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processed through office of exchange

processed through office of exchange

processed through office of exchange

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processed through office of exchange
processed through office of exchange

processed through office of exchange

What does office of exchange mean?

: a post office assigned to and having special facilities for the interchange of mail with foreign countries.
What can I do if the parcel I am expecting is in customs?

The status of a parcel sent to you from another country indicates that it is to be reviewed by customs.

You need to wait for the package to clear customs. Here’s how the process works:

  1. We present all incoming international parcels to the Canada Border Services Agency (CBSA) for customs review.
  2. The CBSA visually inspects each parcel or piece of mail.
  3. Package contents that are not on the prohibited items list and not subject to duties or taxes are released for delivery. Packages that require further inspection or duty and tax assessment are held for further action.
  4. Once your package has cleared customs, it is handed over to Canada Post for delivery. We update Track to indicate the package has cleared customs and is on its way to you.

Please note:

  • Once a parcel is with CBSA, we cannot intervene or inquire about the status of the parcel.
  • Times for packages to clear customs vary. Delays can occur due to the package itself, its documentation or volumes at customs.

What can you do?

  • Check Track regularly.
  • Sign up for delivery updates by email.
  • Read about postal imports in the Postal Guide.

 processed through office of exchange australia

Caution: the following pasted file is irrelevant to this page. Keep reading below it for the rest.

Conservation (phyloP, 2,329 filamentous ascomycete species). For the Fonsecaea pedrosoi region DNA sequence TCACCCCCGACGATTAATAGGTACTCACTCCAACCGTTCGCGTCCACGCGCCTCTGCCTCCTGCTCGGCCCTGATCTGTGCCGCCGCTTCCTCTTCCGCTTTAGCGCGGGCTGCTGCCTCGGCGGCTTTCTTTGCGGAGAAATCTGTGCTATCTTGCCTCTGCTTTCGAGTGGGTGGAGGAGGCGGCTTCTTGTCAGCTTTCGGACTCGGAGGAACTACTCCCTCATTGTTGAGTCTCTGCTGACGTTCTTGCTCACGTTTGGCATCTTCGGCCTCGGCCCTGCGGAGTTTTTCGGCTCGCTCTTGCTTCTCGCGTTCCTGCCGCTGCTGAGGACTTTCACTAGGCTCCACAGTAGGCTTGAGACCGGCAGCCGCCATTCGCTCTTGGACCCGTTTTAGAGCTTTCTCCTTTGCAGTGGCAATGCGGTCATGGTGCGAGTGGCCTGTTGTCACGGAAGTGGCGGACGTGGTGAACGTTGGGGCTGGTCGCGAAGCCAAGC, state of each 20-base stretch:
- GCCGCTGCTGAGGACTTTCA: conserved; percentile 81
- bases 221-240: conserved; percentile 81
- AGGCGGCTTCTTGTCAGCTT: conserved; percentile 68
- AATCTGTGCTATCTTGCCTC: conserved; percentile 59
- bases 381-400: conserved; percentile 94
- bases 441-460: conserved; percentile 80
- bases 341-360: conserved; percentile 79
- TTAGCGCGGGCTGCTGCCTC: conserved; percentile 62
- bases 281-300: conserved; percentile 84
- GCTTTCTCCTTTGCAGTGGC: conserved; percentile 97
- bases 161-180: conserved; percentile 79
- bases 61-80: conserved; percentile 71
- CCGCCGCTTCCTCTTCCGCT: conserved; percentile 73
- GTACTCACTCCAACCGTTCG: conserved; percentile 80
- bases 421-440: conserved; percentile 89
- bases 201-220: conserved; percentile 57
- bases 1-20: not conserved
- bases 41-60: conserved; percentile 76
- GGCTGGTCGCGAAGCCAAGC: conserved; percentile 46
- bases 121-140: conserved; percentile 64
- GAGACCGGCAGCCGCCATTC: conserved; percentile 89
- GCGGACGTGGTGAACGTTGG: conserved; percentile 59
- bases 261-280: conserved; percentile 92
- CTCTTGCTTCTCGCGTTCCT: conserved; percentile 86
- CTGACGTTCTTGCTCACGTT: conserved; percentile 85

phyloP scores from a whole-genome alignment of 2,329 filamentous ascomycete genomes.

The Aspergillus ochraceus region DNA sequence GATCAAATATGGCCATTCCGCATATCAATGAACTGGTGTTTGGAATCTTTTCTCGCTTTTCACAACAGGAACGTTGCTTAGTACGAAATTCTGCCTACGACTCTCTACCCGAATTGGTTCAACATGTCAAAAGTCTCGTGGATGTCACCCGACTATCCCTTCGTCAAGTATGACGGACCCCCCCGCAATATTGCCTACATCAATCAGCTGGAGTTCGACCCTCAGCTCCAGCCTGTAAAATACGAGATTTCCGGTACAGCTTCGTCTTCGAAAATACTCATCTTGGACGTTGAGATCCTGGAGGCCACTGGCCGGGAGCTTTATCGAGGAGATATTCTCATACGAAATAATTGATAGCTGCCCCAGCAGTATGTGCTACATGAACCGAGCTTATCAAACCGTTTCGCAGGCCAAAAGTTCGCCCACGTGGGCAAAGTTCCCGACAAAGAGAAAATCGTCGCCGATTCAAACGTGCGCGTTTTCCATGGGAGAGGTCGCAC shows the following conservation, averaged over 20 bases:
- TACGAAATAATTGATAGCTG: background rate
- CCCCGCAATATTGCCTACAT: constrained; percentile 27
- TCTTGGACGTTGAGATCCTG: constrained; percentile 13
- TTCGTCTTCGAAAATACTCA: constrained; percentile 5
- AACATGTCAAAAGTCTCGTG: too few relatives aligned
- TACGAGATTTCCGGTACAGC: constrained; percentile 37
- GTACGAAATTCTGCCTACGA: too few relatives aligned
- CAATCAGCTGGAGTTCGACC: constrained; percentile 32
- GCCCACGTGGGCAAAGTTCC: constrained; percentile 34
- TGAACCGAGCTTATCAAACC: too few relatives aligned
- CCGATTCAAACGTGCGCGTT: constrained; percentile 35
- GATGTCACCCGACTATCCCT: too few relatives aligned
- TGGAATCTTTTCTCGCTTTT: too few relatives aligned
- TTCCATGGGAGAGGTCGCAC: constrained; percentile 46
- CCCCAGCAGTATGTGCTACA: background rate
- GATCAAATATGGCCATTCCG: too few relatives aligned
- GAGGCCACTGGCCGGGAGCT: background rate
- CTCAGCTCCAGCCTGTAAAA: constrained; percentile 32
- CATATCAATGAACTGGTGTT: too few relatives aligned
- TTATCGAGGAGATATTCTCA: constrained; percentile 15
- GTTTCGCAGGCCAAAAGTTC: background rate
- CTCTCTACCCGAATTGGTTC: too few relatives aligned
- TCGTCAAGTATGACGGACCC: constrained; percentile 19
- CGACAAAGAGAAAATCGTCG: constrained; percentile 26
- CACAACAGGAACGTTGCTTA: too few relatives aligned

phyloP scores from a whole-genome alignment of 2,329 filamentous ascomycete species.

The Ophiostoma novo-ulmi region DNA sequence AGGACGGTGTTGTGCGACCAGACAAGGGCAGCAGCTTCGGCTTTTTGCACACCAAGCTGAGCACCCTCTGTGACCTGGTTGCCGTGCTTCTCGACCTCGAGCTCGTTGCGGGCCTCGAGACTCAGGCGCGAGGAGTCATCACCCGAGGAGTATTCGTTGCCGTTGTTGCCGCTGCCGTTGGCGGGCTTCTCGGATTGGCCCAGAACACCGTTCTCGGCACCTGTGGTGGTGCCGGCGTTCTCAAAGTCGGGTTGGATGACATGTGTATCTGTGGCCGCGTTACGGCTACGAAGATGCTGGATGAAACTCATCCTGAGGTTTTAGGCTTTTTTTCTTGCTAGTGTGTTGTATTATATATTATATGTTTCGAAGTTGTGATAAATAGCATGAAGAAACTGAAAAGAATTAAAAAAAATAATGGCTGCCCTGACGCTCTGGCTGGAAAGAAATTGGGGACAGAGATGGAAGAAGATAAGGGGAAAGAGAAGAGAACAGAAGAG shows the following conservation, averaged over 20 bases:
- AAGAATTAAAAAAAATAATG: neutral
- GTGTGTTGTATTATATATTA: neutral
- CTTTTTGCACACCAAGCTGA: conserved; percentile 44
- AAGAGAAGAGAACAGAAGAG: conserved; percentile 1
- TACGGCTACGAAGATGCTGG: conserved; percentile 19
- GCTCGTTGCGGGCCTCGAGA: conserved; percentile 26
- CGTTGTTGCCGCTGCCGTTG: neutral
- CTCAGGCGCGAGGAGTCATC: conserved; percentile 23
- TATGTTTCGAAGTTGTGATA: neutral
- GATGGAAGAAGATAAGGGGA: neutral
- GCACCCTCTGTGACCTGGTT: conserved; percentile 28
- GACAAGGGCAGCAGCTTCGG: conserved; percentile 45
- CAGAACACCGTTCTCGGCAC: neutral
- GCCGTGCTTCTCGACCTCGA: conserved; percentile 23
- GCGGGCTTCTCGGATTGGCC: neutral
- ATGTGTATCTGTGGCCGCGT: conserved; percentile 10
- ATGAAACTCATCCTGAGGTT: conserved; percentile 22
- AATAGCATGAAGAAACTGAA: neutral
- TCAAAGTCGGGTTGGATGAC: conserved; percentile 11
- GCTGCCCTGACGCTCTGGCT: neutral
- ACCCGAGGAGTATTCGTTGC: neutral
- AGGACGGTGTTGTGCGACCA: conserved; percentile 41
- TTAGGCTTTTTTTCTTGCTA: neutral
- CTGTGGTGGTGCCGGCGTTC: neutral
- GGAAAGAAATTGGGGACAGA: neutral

Package information received

  • — Awaiting Collection
  • — Shipping information approved by Australia Post
  • — Shipping information received by Australia Post

Package accepted

  • — Picked up from Sender
  • — Received by Australia Post

Package in transit

  • — Held – Awaiting further instructions
  • — In transit
  • — Processed by air carrier
  • — Received and ready for processing
  • — Scheduled for despatch

In transit – Arrived at the waypoint

  • — Received by postal carrier for delivery

In transit – Departed waypoint

  • — In transit to next facility
  • — Item processed at facility
  • — Processed through facility

Preparing to depart to the country of destination

  • — Cleared and awaiting international departure

Imported to the country of destination

  • — International arrival – awaiting clearance
  • — Landed

Arrived at customs

  • — Item received into Customs for clearance
  • — Received by customs for clearance

Customs clearance in progress

  • — Arrived awaiting clearance (Inbound)

Package has left the office for delivery

  • — Onboard for delivery

Package delivered

  • — Delivered

Transferred to the local postal service

  • — Handed back to postal carrier for delivery


  • — Customer enquiry lodged
  • — Item lodged
  • — Leave in a safe place requested by Receiver
processed through office of exchange
processed through office of exchange



1. The Australian border is a challenging environment with people, cargo and mail items entering and leaving in significant numbers each week.

The majority of these people, goods and mail pose no threat, but there are some that do present risks to Australia’s safety and security. The Department of Agriculture (Agriculture) has identified a range of commodities that pose a biosecurity risk, including particular seeds and grains, animal products and veterinary therapeutics. For the Australian Customs and Border Protection Service (Customs), the predominant risks to border security are the importation of illicit drugs and firearms.

2. In this context

Agriculture seeks to support access to overseas markets and to protect the economy and the environment from the impacts of unwanted pests and diseases.1

Similarly, Customs seeks to protect the safety, security and commercial interests of Australians through border protection activities.2

Both agencies appreciate, however, that there is a balance to be struck between managing these risks and facilitating legitimate trade and travel.

3. Different import

streams also present different risks. Agriculture and Customs (collectively referred to in this report as the border agencies) consider that international mail items pose a lower risk when compared with air and sea cargo because mail items are generally smaller consignments .

and intended for domestic use or consumption. The management of risks in any one stream is necessarily influenced by the availability of resources and the overall risks that each agency seeks to manage at the border.

Assessing risk in international mail